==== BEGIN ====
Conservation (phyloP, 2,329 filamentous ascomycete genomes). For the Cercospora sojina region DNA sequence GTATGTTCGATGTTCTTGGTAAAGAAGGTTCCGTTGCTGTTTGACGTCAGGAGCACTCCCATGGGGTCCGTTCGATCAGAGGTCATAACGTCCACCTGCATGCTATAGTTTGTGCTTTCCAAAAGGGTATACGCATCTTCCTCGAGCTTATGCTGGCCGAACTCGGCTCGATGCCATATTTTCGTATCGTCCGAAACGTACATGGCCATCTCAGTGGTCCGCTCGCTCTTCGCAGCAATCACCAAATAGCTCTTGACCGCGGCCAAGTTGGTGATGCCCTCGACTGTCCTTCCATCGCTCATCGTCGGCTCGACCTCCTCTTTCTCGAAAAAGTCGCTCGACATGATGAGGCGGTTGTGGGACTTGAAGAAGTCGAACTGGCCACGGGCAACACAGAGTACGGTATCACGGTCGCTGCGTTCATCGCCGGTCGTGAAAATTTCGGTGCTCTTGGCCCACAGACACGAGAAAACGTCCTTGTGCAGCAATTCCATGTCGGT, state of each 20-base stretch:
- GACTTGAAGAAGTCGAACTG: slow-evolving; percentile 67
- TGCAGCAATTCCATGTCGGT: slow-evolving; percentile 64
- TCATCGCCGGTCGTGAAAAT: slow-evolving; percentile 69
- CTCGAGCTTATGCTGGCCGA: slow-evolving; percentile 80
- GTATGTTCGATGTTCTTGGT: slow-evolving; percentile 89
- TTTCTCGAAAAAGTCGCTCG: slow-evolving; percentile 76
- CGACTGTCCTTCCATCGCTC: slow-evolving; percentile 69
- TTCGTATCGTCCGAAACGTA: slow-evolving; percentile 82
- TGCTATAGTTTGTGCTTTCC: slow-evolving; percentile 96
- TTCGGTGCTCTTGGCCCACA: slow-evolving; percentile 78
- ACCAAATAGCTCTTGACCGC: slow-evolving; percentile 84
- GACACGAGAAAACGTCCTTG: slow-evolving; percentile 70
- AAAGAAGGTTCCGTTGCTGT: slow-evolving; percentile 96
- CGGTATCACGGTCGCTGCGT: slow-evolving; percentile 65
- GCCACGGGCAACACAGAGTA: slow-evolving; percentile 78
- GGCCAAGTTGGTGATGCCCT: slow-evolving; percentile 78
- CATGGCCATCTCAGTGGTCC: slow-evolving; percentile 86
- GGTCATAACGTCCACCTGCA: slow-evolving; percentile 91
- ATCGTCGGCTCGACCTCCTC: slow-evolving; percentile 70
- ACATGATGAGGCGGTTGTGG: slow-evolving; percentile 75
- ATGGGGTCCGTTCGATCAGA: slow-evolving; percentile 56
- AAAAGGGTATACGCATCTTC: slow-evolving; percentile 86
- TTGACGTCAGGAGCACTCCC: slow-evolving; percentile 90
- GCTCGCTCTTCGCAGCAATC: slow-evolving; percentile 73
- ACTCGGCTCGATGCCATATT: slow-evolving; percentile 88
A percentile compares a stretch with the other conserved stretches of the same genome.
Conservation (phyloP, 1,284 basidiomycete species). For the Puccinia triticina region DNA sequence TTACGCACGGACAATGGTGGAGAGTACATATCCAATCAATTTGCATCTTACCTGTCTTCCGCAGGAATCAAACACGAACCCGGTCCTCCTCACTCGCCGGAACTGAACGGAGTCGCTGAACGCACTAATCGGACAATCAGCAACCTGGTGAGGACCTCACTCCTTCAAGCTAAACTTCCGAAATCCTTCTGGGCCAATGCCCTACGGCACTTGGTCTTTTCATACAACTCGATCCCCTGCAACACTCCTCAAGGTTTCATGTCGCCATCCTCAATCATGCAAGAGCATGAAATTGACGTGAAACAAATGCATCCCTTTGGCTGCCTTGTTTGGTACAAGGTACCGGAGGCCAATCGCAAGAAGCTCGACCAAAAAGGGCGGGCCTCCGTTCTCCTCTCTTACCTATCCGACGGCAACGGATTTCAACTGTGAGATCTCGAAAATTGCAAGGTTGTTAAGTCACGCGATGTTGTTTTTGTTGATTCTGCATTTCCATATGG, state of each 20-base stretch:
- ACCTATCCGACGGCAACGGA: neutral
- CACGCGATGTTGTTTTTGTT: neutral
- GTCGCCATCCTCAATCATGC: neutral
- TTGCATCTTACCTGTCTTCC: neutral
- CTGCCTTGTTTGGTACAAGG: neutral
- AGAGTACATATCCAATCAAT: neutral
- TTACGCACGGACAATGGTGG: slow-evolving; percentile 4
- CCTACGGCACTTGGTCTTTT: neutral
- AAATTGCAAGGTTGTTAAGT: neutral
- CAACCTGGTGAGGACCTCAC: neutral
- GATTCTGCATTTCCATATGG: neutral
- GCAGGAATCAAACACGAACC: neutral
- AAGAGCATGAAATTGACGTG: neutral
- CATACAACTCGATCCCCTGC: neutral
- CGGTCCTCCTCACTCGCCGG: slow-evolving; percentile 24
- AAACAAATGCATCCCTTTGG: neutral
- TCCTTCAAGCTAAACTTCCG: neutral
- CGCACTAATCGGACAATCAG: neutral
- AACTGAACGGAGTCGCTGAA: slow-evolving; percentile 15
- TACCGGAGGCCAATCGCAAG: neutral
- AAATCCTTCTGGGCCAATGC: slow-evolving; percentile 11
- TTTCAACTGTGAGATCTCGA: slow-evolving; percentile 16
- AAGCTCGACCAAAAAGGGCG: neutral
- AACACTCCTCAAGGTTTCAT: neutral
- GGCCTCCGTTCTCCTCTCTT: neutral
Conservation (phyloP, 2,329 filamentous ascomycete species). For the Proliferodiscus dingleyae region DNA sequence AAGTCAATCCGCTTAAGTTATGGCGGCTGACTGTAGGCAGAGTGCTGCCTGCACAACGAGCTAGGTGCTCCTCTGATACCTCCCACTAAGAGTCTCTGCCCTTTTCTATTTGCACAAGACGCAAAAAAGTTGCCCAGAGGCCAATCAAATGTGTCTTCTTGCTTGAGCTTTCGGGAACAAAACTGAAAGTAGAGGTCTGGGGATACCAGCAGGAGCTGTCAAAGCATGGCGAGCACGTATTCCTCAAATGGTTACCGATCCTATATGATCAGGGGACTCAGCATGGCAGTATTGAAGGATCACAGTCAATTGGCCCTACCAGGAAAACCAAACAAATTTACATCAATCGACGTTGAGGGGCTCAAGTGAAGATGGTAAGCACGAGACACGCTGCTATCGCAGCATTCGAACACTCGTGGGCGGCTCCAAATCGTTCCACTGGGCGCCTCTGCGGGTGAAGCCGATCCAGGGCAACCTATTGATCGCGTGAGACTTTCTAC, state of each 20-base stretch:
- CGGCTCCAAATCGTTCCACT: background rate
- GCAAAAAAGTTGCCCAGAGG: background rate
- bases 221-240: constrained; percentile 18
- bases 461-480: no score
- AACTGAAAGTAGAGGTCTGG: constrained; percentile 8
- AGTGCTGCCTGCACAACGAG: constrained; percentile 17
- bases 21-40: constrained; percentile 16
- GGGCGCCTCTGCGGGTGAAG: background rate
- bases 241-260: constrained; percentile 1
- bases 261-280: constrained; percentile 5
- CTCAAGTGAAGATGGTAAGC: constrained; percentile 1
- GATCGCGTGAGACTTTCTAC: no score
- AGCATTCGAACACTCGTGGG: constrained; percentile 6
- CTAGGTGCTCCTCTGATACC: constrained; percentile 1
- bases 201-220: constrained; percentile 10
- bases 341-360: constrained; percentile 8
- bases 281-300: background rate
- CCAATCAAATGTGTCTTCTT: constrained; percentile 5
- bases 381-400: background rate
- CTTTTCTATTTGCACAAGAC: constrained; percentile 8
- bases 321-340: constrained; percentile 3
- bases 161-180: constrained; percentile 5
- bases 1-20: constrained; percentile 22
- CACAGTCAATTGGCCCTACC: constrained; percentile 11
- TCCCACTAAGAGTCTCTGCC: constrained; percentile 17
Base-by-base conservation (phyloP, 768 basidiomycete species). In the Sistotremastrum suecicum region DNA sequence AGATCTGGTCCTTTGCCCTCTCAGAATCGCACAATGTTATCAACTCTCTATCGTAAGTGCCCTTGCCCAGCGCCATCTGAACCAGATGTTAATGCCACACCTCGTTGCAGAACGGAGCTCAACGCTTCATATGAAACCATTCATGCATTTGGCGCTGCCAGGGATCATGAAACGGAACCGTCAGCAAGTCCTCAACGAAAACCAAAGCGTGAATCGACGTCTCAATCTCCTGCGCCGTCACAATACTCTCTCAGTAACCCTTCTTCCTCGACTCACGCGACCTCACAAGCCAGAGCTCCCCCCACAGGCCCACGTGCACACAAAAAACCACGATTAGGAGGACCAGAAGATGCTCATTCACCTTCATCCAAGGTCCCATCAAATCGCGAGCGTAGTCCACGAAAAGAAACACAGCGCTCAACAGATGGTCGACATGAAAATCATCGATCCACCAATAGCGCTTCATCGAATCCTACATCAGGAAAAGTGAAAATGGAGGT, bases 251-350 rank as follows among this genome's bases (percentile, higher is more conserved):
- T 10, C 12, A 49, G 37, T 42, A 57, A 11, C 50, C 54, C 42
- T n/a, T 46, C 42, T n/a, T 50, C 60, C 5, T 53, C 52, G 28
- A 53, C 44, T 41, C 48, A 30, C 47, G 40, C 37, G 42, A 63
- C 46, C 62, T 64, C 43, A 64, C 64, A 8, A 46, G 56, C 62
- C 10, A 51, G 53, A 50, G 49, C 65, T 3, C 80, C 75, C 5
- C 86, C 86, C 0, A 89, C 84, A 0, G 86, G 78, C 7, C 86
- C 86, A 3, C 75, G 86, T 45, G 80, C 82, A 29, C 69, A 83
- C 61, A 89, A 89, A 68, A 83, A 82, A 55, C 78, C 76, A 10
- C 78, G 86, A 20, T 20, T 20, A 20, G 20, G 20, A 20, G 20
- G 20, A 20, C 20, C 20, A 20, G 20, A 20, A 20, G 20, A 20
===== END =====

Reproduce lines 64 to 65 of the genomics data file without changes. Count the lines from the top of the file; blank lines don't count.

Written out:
- bases 261-280: constrained; percentile 5
- CTCAAGTGAAGATGGTAAGC: constrained; percentile 1